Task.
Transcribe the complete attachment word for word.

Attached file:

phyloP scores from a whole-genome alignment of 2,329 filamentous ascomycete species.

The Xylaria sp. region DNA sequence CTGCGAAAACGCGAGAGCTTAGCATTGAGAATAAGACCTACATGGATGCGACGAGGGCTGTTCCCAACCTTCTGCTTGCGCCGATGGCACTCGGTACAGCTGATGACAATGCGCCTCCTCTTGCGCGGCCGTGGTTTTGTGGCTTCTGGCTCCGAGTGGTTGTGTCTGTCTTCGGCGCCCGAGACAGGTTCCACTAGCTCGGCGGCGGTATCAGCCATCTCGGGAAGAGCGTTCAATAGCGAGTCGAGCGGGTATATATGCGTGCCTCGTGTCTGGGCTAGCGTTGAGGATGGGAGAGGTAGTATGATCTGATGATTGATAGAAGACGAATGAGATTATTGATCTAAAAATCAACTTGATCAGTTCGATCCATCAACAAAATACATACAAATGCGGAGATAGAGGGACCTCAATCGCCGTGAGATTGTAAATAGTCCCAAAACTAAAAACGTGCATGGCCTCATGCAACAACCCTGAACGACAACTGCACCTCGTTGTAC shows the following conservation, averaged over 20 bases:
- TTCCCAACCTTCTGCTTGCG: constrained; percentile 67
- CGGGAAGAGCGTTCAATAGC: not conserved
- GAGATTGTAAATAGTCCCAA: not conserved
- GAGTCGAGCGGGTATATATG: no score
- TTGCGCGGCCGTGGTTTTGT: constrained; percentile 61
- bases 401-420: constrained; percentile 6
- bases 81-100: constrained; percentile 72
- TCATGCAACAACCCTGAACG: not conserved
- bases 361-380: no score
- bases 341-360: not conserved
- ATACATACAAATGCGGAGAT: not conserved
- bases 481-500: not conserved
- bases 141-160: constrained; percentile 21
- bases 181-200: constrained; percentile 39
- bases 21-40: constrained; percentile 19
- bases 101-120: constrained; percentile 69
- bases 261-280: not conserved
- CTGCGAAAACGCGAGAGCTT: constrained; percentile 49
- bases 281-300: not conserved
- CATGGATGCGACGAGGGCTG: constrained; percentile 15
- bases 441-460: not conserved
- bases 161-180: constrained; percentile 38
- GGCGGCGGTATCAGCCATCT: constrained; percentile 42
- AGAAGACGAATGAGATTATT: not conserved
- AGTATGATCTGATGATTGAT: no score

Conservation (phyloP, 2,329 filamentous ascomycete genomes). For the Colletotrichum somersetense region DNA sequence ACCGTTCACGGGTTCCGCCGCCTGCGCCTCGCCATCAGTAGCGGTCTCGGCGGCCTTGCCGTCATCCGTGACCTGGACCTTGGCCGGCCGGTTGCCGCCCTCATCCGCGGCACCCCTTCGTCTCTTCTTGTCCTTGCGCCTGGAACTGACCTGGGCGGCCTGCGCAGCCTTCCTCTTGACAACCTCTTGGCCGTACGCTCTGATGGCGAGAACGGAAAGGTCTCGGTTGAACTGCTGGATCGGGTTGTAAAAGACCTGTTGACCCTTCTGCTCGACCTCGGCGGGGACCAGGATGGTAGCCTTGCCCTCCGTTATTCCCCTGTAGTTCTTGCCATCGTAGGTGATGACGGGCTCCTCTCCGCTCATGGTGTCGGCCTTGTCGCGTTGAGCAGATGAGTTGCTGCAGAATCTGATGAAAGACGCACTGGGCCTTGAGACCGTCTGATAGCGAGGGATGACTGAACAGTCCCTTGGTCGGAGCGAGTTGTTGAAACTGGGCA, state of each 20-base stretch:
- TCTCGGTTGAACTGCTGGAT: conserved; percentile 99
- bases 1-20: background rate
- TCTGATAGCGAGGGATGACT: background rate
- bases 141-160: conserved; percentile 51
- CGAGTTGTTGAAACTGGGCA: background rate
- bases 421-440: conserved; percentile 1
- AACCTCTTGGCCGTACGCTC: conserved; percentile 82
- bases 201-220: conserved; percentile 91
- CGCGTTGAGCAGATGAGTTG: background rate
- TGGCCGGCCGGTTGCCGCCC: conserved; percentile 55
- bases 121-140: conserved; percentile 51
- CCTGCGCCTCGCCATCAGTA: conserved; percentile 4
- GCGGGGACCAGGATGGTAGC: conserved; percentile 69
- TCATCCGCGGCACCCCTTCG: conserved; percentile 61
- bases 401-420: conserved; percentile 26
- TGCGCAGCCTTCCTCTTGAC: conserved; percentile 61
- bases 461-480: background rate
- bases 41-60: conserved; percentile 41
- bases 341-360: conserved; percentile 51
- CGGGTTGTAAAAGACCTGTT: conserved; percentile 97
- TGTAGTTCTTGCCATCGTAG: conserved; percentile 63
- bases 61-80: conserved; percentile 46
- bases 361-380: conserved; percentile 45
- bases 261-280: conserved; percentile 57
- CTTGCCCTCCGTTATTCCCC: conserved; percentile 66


phyloP scores from a whole-genome alignment of 2,329 filamentous ascomycete species.

The Xylaria sp. region DNA sequence CTGCGAAAACGCGAGAGCTTAGCATTGAGAATAAGACCTACATGGATGCGACGAGGGCTGTTCCCAACCTTCTGCTTGCGCCGATGGCACTCGGTACAGCTGATGACAATGCGCCTCCTCTTGCGCGGCCGTGGTTTTGTGGCTTCTGGCTCCGAGTGGTTGTGTCTGTCTTCGGCGCCCGAGACAGGTTCCACTAGCTCGGCGGCGGTATCAGCCATCTCGGGAAGAGCGTTCAATAGCGAGTCGAGCGGGTATATATGCGTGCCTCGTGTCTGGGCTAGCGTTGAGGATGGGAGAGGTAGTATGATCTGATGATTGATAGAAGACGAATGAGATTATTGATCTAAAAATCAACTTGATCAGTTCGATCCATCAACAAAATACATACAAATGCGGAGATAGAGGGACCTCAATCGCCGTGAGATTGTAAATAGTCCCAAAACTAAAAACGTGCATGGCCTCATGCAACAACCCTGAACGACAACTGCACCTCGTTGTAC shows the following conservation, averaged over 20 bases:
- TTCCCAACCTTCTGCTTGCG: constrained; percentile 67
- CGGGAAGAGCGTTCAATAGC: not conserved
- GAGATTGTAAATAGTCCCAA: not conserved
- GAGTCGAGCGGGTATATATG: no score
- TTGCGCGGCCGTGGTTTTGT: constrained; percentile 61
- bases 401-420: constrained; percentile 6
- bases 81-100: constrained; percentile 72
- TCATGCAACAACCCTGAACG: not conserved
- bases 361-380: no score
- bases 341-360: not conserved
- ATACATACAAATGCGGAGAT: not conserved
- bases 481-500: not conserved
- bases 141-160: constrained; percentile 21
- bases 181-200: constrained; percentile 39
- bases 21-40: constrained; percentile 19
- bases 101-120: constrained; percentile 69
- bases 261-280: not conserved
- CTGCGAAAACGCGAGAGCTT: constrained; percentile 49
- bases 281-300: not conserved
- CATGGATGCGACGAGGGCTG: constrained; percentile 15
- bases 441-460: not conserved
- bases 161-180: constrained; percentile 38
- GGCGGCGGTATCAGCCATCT: constrained; percentile 42
- AGAAGACGAATGAGATTATT: not conserved
- AGTATGATCTGATGATTGAT: no score

Conservation (phyloP, 2,329 filamentous ascomycete genomes). For the Colletotrichum somersetense region DNA sequence ACCGTTCACGGGTTCCGCCGCCTGCGCCTCGCCATCAGTAGCGGTCTCGGCGGCCTTGCCGTCATCCGTGACCTGGACCTTGGCCGGCCGGTTGCCGCCCTCATCCGCGGCACCCCTTCGTCTCTTCTTGTCCTTGCGCCTGGAACTGACCTGGGCGGCCTGCGCAGCCTTCCTCTTGACAACCTCTTGGCCGTACGCTCTGATGGCGAGAACGGAAAGGTCTCGGTTGAACTGCTGGATCGGGTTGTAAAAGACCTGTTGACCCTTCTGCTCGACCTCGGCGGGGACCAGGATGGTAGCCTTGCCCTCCGTTATTCCCCTGTAGTTCTTGCCATCGTAGGTGATGACGGGCTCCTCTCCGCTCATGGTGTCGGCCTTGTCGCGTTGAGCAGATGAGTTGCTGCAGAATCTGATGAAAGACGCACTGGGCCTTGAGACCGTCTGATAGCGAGGGATGACTGAACAGTCCCTTGGTCGGAGCGAGTTGTTGAAACTGGGCA, state of each 20-base stretch:
- TCTCGGTTGAACTGCTGGAT: conserved; percentile 99
- bases 1-20: background rate
- TCTGATAGCGAGGGATGACT: background rate
- bases 141-160: conserved; percentile 51
- CGAGTTGTTGAAACTGGGCA: background rate
- bases 421-440: conserved; percentile 1
- AACCTCTTGGCCGTACGCTC: conserved; percentile 82
- bases 201-220: conserved; percentile 91
- CGCGTTGAGCAGATGAGTTG: background rate
- TGGCCGGCCGGTTGCCGCCC: conserved; percentile 55
- bases 121-140: conserved; percentile 51
- CCTGCGCCTCGCCATCAGTA: conserved; percentile 4
- GCGGGGACCAGGATGGTAGC: conserved; percentile 69
- TCATCCGCGGCACCCCTTCG: conserved; percentile 61
- bases 401-420: conserved; percentile 26
- TGCGCAGCCTTCCTCTTGAC: conserved; percentile 61
- bases 461-480: background rate
- bases 41-60: conserved; percentile 41
- bases 341-360: conserved; percentile 51
- CGGGTTGTAAAAGACCTGTT: conserved; percentile 97
- TGTAGTTCTTGCCATCGTAG: conserved; percentile 63
- bases 61-80: conserved; percentile 46
- bases 361-380: conserved; percentile 45
- bases 261-280: conserved; percentile 57
- CTTGCCCTCCGTTATTCCCC: conserved; percentile 66